In 1996, 22-year-old Jeffrey Wood was convicted with his friend Daniel Reneau in the shooting death of a store clerk in Texas, while the two allegedly attempted to steal a safe from the station where the clerk worked.

Reneau was executed in 2002, but Wood, seen as an accomplice because he waited in a truck in the gas station’s parking lot during the time of the crime, was not immediately put to death.

On August 19, 2016, after over 20 years in prison, the Texas Court of Criminal Appeals has stayed Wood’s death sentence in a 7-2 decision, claiming that Wood was not the person that actually pulled the trigger. Wood was originally scheduled to die by lethal injection on Wednesday, August 24.

Wood’s case garnered significant publicity leading up to the Appeals Court decision. Texas State Representative Jeff Leach (R-Plano), a well-known conservative in the area, spearheaded the movement to get Wood’s death sentence commuted.
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How poverty changes the brain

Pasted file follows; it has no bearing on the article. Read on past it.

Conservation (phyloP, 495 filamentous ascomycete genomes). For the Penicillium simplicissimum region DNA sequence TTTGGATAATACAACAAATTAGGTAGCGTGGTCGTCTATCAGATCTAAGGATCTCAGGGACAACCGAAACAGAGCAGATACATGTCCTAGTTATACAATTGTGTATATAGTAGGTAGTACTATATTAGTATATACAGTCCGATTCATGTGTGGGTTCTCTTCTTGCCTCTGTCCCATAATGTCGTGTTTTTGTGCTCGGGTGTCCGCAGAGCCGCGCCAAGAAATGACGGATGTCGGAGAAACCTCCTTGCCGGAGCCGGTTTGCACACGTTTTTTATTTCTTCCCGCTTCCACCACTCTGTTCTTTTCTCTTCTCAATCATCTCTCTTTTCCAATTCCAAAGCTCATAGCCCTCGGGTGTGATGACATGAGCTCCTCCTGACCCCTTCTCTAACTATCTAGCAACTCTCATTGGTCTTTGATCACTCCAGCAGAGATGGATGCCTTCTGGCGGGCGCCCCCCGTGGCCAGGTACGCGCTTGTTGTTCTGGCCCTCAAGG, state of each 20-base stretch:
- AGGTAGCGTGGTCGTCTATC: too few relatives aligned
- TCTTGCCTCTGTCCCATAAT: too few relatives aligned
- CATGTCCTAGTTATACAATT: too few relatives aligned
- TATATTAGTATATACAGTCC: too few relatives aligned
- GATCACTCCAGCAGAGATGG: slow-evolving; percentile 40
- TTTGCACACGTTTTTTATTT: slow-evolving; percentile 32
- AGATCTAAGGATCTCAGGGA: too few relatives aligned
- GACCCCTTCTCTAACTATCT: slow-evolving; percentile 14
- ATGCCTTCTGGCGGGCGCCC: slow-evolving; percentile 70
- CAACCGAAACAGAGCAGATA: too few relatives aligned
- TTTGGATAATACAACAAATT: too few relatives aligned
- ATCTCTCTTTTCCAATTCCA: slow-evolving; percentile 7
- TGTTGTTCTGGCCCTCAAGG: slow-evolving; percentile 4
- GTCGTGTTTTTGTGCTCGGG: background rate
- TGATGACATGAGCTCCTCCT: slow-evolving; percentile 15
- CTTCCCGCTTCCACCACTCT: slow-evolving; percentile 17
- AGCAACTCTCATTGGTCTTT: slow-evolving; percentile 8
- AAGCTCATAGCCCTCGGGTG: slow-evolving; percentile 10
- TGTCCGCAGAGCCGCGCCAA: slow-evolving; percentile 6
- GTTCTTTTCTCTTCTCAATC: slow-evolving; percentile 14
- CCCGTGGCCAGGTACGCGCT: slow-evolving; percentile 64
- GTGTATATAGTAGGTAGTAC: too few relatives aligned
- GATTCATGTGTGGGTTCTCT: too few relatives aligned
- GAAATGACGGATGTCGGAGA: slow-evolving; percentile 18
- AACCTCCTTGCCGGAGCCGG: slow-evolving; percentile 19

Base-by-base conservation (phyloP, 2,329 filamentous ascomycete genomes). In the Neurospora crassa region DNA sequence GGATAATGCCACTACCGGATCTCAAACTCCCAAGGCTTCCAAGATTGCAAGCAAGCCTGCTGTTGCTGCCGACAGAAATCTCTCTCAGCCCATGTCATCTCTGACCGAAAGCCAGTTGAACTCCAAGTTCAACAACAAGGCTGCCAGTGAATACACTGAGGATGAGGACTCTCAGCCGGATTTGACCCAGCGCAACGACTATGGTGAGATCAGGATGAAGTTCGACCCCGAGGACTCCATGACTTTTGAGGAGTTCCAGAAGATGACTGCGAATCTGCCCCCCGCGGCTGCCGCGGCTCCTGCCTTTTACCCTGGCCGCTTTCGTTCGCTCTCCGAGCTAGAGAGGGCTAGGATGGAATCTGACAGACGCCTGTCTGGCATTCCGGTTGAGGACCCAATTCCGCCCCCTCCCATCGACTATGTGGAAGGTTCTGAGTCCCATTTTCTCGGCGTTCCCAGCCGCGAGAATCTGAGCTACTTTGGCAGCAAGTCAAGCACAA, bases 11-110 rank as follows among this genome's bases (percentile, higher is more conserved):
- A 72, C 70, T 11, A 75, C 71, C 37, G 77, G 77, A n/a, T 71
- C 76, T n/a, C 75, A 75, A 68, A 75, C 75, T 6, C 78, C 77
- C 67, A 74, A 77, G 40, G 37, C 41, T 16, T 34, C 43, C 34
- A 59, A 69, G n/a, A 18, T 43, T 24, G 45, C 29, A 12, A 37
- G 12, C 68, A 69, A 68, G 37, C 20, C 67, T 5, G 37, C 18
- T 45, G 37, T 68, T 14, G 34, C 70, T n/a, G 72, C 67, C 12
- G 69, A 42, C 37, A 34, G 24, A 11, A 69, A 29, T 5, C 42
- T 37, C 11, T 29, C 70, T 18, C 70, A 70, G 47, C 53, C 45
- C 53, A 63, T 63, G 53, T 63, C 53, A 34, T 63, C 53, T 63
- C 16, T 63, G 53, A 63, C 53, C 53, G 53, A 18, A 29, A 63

Varal 001

Close The video tells the story of Malala Yousafzai, the Nobel Peace Prize winner from Pakistan who at 15 survived being shot in the head by the Taliban while riding a bus in 2012. “I want to get my education, and I want to become a doctor,” she says, adding that the Taliban throw acid on… Continue Reading →

Trump’s new ad is the worst general election ‘dog whistle’ in nearly 30 years

Trump's Stance On Undocumented Immigrants

Donald Trump’s last stand is – like everything Trump has done since he birthered his way into conservative politics – all about winning over white people. Even his recent, sour attempts to win over black voters by trafficking in offensive racial stereotypes to white audiences in white suburbs are about getting the 62 percent or so… Continue Reading →

Maine’s wingnut governor breaks the law

Gov. LaPage, Freeport Flag Ladies and Susan Collins

Paul LaPage, uberwingnut, is a loose cannon who looks for any excuse to cut benefits to poor people: